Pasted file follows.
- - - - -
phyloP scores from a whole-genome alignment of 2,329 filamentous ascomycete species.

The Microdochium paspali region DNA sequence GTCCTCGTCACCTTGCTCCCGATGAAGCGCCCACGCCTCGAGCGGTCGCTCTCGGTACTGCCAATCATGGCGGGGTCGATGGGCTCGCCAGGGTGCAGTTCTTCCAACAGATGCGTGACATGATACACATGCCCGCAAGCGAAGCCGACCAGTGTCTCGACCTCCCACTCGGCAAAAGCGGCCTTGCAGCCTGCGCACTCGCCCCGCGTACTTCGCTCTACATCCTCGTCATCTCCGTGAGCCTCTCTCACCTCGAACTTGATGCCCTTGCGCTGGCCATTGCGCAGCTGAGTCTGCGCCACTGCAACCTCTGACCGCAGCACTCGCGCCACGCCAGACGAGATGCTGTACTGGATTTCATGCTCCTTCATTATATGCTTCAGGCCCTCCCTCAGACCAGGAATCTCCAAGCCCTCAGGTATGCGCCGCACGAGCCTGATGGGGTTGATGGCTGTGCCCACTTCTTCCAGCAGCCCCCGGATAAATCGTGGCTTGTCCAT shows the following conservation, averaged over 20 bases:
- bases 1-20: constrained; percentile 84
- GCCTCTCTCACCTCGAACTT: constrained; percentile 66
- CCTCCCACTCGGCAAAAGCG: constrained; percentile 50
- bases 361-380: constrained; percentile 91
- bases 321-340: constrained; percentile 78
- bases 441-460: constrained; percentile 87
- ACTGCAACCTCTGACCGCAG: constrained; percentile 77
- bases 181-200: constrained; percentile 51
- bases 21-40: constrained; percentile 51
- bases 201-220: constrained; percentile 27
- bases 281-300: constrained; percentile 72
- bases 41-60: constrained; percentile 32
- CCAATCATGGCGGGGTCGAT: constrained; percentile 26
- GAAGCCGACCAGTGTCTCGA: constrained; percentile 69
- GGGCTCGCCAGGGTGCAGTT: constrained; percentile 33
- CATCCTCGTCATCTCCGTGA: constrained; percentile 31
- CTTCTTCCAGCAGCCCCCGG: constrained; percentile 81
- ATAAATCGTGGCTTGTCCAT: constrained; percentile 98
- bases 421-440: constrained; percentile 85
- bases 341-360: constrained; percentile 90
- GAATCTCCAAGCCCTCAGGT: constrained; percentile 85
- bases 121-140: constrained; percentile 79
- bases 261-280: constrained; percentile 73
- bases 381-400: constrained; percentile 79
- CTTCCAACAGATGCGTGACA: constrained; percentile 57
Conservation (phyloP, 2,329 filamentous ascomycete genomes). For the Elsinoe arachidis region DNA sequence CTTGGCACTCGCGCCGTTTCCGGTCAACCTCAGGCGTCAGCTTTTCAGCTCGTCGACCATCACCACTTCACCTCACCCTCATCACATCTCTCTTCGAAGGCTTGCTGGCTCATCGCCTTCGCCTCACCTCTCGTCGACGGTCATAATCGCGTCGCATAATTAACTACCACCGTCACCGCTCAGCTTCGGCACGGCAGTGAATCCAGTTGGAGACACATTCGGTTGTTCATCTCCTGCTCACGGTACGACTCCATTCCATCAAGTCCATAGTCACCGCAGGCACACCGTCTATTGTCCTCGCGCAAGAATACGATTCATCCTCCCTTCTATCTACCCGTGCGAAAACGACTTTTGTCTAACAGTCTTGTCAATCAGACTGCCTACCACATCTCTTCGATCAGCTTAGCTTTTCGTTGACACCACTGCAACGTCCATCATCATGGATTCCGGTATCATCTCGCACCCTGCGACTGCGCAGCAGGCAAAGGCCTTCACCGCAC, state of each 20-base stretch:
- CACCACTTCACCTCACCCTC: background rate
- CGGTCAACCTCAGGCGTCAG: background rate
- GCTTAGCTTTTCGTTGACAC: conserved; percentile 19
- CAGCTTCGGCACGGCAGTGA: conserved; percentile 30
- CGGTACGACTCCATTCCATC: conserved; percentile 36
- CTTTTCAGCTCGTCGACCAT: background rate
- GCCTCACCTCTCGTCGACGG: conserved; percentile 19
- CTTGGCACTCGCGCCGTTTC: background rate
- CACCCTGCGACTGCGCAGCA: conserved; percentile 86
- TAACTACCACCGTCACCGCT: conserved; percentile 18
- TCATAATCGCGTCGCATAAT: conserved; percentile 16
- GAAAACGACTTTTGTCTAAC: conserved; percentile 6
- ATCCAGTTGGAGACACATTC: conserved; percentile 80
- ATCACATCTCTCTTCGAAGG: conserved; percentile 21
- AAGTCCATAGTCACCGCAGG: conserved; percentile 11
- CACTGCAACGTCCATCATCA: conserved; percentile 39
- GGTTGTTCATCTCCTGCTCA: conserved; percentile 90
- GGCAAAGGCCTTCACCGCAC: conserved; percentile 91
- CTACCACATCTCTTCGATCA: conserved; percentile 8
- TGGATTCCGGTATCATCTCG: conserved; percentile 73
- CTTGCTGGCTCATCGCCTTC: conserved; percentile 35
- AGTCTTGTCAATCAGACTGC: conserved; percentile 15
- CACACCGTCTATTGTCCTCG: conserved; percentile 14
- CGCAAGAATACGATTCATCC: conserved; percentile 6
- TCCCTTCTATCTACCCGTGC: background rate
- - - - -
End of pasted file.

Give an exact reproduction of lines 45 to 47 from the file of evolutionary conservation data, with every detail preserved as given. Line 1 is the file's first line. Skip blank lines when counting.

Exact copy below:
- GGTTGTTCATCTCCTGCTCA: conserved; percentile 90
- GGCAAAGGCCTTCACCGCAC: conserved; percentile 91
- CTACCACATCTCTTCGATCA: conserved; percentile 8